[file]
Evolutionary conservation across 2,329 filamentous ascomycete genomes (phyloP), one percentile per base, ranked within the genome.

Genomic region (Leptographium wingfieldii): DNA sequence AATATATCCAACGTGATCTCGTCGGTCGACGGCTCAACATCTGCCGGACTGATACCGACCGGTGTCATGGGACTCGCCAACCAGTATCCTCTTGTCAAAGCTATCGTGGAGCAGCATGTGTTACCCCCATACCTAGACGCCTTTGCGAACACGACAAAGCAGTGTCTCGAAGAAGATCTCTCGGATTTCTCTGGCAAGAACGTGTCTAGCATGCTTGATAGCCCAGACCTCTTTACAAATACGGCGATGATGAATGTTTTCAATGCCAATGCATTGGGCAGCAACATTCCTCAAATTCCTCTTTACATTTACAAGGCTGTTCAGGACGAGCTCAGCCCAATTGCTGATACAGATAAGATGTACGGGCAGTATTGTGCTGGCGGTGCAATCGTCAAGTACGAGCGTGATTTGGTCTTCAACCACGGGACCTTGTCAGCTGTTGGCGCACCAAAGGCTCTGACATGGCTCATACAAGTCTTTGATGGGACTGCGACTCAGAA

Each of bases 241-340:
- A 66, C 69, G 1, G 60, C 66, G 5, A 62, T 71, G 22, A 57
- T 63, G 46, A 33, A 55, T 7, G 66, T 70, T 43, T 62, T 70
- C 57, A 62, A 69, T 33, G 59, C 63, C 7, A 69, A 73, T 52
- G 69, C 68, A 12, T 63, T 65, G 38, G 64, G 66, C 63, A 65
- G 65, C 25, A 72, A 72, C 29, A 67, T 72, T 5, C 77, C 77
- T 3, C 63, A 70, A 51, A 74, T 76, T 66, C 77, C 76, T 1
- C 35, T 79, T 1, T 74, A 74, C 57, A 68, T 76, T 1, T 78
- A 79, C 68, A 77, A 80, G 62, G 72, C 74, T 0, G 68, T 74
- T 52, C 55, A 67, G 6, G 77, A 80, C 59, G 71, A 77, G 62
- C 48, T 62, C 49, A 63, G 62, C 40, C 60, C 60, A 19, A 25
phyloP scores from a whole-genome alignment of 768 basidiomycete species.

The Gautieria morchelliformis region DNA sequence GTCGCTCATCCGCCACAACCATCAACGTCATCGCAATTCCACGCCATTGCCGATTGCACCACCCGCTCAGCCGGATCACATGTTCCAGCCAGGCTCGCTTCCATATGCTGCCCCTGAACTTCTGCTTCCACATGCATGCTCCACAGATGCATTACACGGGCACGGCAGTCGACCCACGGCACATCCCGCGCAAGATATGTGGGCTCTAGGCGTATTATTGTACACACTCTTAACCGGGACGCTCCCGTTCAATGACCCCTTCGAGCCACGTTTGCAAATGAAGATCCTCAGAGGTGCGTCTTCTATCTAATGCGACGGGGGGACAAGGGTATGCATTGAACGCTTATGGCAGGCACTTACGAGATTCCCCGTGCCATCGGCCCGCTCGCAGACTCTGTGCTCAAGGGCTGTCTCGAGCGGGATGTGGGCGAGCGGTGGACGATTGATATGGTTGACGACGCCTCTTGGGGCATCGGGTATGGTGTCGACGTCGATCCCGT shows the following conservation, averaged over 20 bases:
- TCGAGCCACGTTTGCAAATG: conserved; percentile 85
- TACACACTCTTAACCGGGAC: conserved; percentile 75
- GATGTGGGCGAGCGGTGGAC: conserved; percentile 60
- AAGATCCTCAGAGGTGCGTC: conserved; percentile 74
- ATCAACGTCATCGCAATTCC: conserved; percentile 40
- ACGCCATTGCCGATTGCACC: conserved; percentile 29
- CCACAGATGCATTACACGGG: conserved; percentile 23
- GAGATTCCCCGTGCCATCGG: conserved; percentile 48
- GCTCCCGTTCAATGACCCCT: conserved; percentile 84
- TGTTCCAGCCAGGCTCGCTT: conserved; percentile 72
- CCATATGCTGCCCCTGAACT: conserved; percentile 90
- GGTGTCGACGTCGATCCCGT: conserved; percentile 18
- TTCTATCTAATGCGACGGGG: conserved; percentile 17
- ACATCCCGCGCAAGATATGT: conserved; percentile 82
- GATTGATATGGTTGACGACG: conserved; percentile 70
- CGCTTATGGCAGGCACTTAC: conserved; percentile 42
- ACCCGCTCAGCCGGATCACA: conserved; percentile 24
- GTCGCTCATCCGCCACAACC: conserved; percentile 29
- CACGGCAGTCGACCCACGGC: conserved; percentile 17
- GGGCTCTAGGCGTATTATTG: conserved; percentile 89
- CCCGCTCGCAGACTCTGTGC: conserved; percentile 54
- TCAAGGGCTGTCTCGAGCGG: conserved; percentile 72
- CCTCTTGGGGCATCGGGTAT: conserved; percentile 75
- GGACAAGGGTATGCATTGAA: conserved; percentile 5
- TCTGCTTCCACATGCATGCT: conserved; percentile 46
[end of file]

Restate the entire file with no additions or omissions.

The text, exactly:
Evolutionary conservation across 2,329 filamentous ascomycete genomes (phyloP), one percentile per base, ranked within the genome.

Genomic region (Leptographium wingfieldii): DNA sequence AATATATCCAACGTGATCTCGTCGGTCGACGGCTCAACATCTGCCGGACTGATACCGACCGGTGTCATGGGACTCGCCAACCAGTATCCTCTTGTCAAAGCTATCGTGGAGCAGCATGTGTTACCCCCATACCTAGACGCCTTTGCGAACACGACAAAGCAGTGTCTCGAAGAAGATCTCTCGGATTTCTCTGGCAAGAACGTGTCTAGCATGCTTGATAGCCCAGACCTCTTTACAAATACGGCGATGATGAATGTTTTCAATGCCAATGCATTGGGCAGCAACATTCCTCAAATTCCTCTTTACATTTACAAGGCTGTTCAGGACGAGCTCAGCCCAATTGCTGATACAGATAAGATGTACGGGCAGTATTGTGCTGGCGGTGCAATCGTCAAGTACGAGCGTGATTTGGTCTTCAACCACGGGACCTTGTCAGCTGTTGGCGCACCAAAGGCTCTGACATGGCTCATACAAGTCTTTGATGGGACTGCGACTCAGAA

Each of bases 241-340:
- A 66, C 69, G 1, G 60, C 66, G 5, A 62, T 71, G 22, A 57
- T 63, G 46, A 33, A 55, T 7, G 66, T 70, T 43, T 62, T 70
- C 57, A 62, A 69, T 33, G 59, C 63, C 7, A 69, A 73, T 52
- G 69, C 68, A 12, T 63, T 65, G 38, G 64, G 66, C 63, A 65
- G 65, C 25, A 72, A 72, C 29, A 67, T 72, T 5, C 77, C 77
- T 3, C 63, A 70, A 51, A 74, T 76, T 66, C 77, C 76, T 1
- C 35, T 79, T 1, T 74, A 74, C 57, A 68, T 76, T 1, T 78
- A 79, C 68, A 77, A 80, G 62, G 72, C 74, T 0, G 68, T 74
- T 52, C 55, A 67, G 6, G 77, A 80, C 59, G 71, A 77, G 62
- C 48, T 62, C 49, A 63, G 62, C 40, C 60, C 60, A 19, A 25
phyloP scores from a whole-genome alignment of 768 basidiomycete species.

The Gautieria morchelliformis region DNA sequence GTCGCTCATCCGCCACAACCATCAACGTCATCGCAATTCCACGCCATTGCCGATTGCACCACCCGCTCAGCCGGATCACATGTTCCAGCCAGGCTCGCTTCCATATGCTGCCCCTGAACTTCTGCTTCCACATGCATGCTCCACAGATGCATTACACGGGCACGGCAGTCGACCCACGGCACATCCCGCGCAAGATATGTGGGCTCTAGGCGTATTATTGTACACACTCTTAACCGGGACGCTCCCGTTCAATGACCCCTTCGAGCCACGTTTGCAAATGAAGATCCTCAGAGGTGCGTCTTCTATCTAATGCGACGGGGGGACAAGGGTATGCATTGAACGCTTATGGCAGGCACTTACGAGATTCCCCGTGCCATCGGCCCGCTCGCAGACTCTGTGCTCAAGGGCTGTCTCGAGCGGGATGTGGGCGAGCGGTGGACGATTGATATGGTTGACGACGCCTCTTGGGGCATCGGGTATGGTGTCGACGTCGATCCCGT shows the following conservation, averaged over 20 bases:
- TCGAGCCACGTTTGCAAATG: conserved; percentile 85
- TACACACTCTTAACCGGGAC: conserved; percentile 75
- GATGTGGGCGAGCGGTGGAC: conserved; percentile 60
- AAGATCCTCAGAGGTGCGTC: conserved; percentile 74
- ATCAACGTCATCGCAATTCC: conserved; percentile 40
- ACGCCATTGCCGATTGCACC: conserved; percentile 29
- CCACAGATGCATTACACGGG: conserved; percentile 23
- GAGATTCCCCGTGCCATCGG: conserved; percentile 48
- GCTCCCGTTCAATGACCCCT: conserved; percentile 84
- TGTTCCAGCCAGGCTCGCTT: conserved; percentile 72
- CCATATGCTGCCCCTGAACT: conserved; percentile 90
- GGTGTCGACGTCGATCCCGT: conserved; percentile 18
- TTCTATCTAATGCGACGGGG: conserved; percentile 17
- ACATCCCGCGCAAGATATGT: conserved; percentile 82
- GATTGATATGGTTGACGACG: conserved; percentile 70
- CGCTTATGGCAGGCACTTAC: conserved; percentile 42
- ACCCGCTCAGCCGGATCACA: conserved; percentile 24
- GTCGCTCATCCGCCACAACC: conserved; percentile 29
- CACGGCAGTCGACCCACGGC: conserved; percentile 17
- GGGCTCTAGGCGTATTATTG: conserved; percentile 89
- CCCGCTCGCAGACTCTGTGC: conserved; percentile 54
- TCAAGGGCTGTCTCGAGCGG: conserved; percentile 72
- CCTCTTGGGGCATCGGGTAT: conserved; percentile 75
- GGACAAGGGTATGCATTGAA: conserved; percentile 5
- TCTGCTTCCACATGCATGCT: conserved; percentile 46